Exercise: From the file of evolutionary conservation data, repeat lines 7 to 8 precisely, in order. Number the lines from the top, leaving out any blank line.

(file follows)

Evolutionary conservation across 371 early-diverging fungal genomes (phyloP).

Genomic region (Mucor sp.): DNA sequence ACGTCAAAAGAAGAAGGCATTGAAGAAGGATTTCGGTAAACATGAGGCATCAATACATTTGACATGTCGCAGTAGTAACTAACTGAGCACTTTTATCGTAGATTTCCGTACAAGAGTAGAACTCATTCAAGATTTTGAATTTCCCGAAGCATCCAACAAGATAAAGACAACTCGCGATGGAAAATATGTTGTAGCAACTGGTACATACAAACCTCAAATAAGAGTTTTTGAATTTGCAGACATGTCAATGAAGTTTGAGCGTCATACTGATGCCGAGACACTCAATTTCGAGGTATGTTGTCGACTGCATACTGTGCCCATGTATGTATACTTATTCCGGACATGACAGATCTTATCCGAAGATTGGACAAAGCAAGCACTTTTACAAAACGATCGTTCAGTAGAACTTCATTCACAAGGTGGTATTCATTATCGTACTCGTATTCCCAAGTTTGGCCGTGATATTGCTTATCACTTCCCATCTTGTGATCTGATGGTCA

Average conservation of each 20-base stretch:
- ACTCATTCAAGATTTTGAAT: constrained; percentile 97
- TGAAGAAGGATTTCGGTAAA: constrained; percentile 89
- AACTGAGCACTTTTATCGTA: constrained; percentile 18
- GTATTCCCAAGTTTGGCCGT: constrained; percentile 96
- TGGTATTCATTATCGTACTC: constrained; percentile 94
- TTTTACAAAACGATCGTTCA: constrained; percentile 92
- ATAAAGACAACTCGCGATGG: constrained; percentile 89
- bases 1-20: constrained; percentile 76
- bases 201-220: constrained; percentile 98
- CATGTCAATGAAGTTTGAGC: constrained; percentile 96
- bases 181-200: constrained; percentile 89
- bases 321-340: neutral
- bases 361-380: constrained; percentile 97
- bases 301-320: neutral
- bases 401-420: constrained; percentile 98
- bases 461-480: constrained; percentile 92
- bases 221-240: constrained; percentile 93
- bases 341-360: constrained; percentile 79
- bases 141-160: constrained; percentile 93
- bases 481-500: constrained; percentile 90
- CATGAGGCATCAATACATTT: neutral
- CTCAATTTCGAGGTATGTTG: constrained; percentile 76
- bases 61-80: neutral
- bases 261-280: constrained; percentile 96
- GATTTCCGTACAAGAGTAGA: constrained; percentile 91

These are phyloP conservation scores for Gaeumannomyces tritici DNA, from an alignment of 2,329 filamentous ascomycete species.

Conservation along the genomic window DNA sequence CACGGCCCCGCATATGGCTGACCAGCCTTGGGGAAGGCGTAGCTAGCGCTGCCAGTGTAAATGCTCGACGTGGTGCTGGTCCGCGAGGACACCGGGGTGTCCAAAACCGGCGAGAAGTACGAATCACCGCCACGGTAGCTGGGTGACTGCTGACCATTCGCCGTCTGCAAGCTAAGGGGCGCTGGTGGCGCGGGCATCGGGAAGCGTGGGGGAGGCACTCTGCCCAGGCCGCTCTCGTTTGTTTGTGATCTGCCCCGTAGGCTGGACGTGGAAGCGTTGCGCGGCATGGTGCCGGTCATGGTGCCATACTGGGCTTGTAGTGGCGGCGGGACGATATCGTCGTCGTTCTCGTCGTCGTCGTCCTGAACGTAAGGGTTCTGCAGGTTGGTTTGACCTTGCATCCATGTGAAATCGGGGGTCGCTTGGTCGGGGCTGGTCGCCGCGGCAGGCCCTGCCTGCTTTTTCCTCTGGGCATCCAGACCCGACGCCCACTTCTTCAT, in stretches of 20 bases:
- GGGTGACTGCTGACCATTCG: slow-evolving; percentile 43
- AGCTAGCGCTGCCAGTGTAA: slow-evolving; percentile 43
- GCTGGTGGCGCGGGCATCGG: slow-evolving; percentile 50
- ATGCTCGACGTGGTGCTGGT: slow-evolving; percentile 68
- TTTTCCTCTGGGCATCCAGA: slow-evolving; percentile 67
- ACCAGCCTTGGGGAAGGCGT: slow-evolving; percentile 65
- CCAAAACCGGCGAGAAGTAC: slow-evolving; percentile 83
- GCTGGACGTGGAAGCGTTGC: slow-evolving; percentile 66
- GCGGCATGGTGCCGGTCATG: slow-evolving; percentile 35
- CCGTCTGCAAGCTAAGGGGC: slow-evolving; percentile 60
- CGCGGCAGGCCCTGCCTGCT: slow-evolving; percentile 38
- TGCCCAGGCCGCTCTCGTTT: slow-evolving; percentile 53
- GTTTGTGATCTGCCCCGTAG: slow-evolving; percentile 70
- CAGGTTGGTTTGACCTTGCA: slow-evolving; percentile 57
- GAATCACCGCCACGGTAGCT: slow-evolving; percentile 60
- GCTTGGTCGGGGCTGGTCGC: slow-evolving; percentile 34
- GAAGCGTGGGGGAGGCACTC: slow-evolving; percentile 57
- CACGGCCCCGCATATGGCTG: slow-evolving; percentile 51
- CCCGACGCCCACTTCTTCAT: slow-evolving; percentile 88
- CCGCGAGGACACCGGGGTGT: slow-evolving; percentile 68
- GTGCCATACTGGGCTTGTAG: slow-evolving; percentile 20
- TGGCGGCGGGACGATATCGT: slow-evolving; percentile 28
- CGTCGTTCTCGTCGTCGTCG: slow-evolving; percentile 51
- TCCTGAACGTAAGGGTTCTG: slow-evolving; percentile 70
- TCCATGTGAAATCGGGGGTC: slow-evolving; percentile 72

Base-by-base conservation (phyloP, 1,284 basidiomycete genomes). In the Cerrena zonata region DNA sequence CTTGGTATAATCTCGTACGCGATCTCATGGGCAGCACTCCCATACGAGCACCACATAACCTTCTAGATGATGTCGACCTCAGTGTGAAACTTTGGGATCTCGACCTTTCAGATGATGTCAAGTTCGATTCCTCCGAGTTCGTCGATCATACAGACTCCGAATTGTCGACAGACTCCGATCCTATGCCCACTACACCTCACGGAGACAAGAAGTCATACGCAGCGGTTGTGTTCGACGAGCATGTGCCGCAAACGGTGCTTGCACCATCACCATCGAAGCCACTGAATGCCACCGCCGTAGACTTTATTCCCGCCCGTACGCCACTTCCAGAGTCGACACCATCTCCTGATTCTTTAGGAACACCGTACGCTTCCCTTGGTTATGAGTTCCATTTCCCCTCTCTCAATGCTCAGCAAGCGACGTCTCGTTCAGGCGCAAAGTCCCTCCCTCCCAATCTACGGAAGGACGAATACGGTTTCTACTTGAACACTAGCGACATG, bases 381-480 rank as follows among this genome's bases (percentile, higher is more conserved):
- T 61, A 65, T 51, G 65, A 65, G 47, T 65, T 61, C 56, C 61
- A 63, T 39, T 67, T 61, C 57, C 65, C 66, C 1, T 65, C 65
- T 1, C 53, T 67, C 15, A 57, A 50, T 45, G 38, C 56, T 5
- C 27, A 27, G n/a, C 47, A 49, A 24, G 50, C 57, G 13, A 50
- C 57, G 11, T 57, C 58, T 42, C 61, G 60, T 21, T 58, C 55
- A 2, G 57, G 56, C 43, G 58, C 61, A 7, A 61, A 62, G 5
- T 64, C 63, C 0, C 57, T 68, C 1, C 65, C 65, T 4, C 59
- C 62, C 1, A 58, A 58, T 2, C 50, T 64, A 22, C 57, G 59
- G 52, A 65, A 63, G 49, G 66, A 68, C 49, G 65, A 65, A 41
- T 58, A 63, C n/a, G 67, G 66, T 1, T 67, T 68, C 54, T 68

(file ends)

- GTATTCCCAAGTTTGGCCGT: constrained; percentile 96
- TGGTATTCATTATCGTACTC: constrained; percentile 94